I probably will end up going back and playing some XII again at some point in the near future, though.  The impending release of Final Fantasy XIII is making me think back to the last entry and just how good it was.  Probably won’t be able to resist that for long.

Alright, so let’s get back on topic here.  Batman: Arkham Asylum.  Great game.  We need more games like this, in the 3rd-person Metroidvania milieu.  Everything that everyone has said about it truly being a Batman simulator is exactly right.  Not really sure I can add anything more to the discussion of this game than what’s already been said, so on to…

Ratchet & Clank Future: A Crack in Time.  Another great game, and although it’s taken some hits for not really bringing enough new to the series, I would argue that a series that’s been honed as finely as R&C has doesn’t really NEED too much new brought to the party with each iteration.  The Clank puzzles were pretty fun and there was just the right amount of them.  I could see an entire game built around the mechanic getting annoying very quickly (sorry, Misadventures of P.B. Winterbottom… your demo was fun and your aesthetic is right up my alley, but I can’t help but think you’re gonna run out of good times pretty early on), but A Crack in Time moved away from them just as I was starting to tire of it.

Muramasa: The Demon Blade.  Gorgeous.  Just a stunningly beautiful game.  Only wish it were on the 360 or the PS3, as it took absolutely NO advantage of the Wii hardware, and would look about a hojillion times better in HD than it already does in SD (which is truly saying something as it’s already jaw-dropping as it is).  Gameplay’s pretty fun, too… feels very vaguely like Metroidvania-lite, and you all know my penchant for Metroidvanias.  Played this one through all three endings with both characters… just couldn’t get enough.  It also gave me a taste to go back and try again on Odin Sphere, being by the same developer and having a similar graphic style what with the hand-painted 2D look and all.  I dug Odin Sphere back out of my closet after finishing Muramasa, but I haven’t yet fired it up, so we’ll see how that goes…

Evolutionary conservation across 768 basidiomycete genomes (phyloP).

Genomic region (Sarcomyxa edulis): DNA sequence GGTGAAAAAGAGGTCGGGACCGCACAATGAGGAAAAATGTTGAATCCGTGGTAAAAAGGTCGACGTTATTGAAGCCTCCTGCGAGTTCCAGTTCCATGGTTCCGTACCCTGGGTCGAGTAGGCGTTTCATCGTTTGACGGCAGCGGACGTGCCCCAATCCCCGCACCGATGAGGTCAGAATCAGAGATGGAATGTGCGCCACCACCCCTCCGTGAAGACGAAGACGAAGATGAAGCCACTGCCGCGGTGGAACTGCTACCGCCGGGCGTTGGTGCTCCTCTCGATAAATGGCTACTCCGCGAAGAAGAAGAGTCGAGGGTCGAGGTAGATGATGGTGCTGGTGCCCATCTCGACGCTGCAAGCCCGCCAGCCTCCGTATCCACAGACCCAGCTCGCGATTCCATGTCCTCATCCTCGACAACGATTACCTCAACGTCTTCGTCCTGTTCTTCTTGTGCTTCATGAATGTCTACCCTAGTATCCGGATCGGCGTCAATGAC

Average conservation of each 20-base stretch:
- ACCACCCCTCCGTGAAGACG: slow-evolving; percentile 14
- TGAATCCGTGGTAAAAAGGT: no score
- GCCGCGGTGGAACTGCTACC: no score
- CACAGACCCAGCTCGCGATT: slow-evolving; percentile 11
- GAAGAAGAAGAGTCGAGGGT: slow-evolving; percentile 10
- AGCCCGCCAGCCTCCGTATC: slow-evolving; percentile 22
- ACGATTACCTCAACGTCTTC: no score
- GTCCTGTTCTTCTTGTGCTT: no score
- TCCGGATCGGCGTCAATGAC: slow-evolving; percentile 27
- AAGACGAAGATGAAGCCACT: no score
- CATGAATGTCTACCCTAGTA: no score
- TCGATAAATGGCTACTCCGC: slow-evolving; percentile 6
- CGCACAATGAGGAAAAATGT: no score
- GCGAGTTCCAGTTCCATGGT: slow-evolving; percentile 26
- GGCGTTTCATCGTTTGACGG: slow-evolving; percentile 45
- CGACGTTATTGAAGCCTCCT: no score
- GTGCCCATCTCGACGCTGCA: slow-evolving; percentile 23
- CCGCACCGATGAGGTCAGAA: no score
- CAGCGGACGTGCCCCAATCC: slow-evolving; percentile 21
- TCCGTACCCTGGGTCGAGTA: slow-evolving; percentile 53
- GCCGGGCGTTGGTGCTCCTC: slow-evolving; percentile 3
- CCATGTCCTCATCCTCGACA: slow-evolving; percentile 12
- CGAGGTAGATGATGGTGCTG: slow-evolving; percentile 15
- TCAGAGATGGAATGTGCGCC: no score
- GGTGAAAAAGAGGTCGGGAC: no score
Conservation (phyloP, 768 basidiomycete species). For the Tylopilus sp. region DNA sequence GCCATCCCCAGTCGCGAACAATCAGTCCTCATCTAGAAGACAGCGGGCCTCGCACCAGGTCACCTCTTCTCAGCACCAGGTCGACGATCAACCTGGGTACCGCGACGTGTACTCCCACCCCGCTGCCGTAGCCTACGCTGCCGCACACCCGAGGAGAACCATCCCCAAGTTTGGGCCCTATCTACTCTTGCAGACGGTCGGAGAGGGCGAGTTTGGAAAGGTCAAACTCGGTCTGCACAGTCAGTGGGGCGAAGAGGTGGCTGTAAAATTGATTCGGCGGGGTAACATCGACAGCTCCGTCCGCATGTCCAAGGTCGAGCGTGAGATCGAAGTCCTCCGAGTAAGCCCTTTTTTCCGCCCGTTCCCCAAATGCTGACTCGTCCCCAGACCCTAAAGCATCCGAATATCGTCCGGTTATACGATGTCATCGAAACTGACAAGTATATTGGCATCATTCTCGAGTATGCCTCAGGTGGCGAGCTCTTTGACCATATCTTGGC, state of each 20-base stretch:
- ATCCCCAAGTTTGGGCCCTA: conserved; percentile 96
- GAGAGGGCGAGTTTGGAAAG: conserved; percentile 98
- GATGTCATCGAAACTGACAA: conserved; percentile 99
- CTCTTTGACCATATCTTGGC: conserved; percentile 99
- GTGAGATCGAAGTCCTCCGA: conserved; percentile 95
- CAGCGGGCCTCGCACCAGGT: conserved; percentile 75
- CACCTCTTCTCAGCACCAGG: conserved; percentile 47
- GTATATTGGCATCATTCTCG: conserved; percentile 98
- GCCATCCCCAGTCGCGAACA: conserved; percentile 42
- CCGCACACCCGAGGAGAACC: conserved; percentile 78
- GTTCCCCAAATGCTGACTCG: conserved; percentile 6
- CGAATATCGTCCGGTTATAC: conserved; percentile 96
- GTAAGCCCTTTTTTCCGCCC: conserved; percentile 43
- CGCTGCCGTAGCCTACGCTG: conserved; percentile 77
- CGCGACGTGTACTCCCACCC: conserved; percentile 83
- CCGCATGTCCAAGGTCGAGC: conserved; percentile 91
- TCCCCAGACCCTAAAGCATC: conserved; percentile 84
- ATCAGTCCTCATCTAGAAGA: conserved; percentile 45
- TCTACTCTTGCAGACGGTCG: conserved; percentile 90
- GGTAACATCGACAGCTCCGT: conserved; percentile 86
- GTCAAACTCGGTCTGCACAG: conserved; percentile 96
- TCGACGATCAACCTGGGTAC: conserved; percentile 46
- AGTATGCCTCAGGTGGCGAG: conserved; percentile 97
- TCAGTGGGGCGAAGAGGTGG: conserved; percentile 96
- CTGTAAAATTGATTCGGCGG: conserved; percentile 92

Might & Magic: Clash of Heroes.  I’m not always the best at puzzle games.  Timers tend to annoy me rather than instill a sense of urgency and thus fun.  I DO like RPGs, though.  So when Infinite Interactive released Puzzle Quest: Challenge of the Warlords a couple years back, I snatched it up and found it awesome.  (I also grabbed Puzzle Quest: Galactrix upon its release, which was decidedly less awesome, but still had its moments, but I digress).  Clash of Heroes falls firmly in the puzzle/RPG genre that Infinite Interactive started… It’s a ton of fun, with a puzzle mechanic I haven’t come across before.  Not really a whole lot more I can think to say about it…  Could’ve used a bit more single-player, I suppose, but whatever… I’m not really complaining.

Demon’s Souls.  Ah, Demon’s Souls, the big gamer bogeyman of 2009.  Everyone tried to scare each other with tales of its difficulty and how harsh is the penalty for dying in it, etc., etc.  Well, everyone’s right.  It’s really tough, and when you die, it gets tougher.  But it’s also a LOT of fun, and if you’re careful and methodical, the difficulty is more than manageable.  Now, keep in mind, I haven’t finished it yet, and in fact, I’m not even super far into it, but I have taken out three bosses or so, and really only had trouble with one of them.  Big recommendation on this one.

Bayonetta.  And so we end where we began.  Bayonetta is a weird game.  Like, super weird.  As my wife put it, it looks like it was designed by either 13-year-old boys, or drag queens.  Possibly both.  But hell, the weirdness is the point.  Well, that and the awesome combat (even if it did take me until the second-to-last chapter to figure out how to change my weapons).


Two Primes down, one to go…

September 16, 2007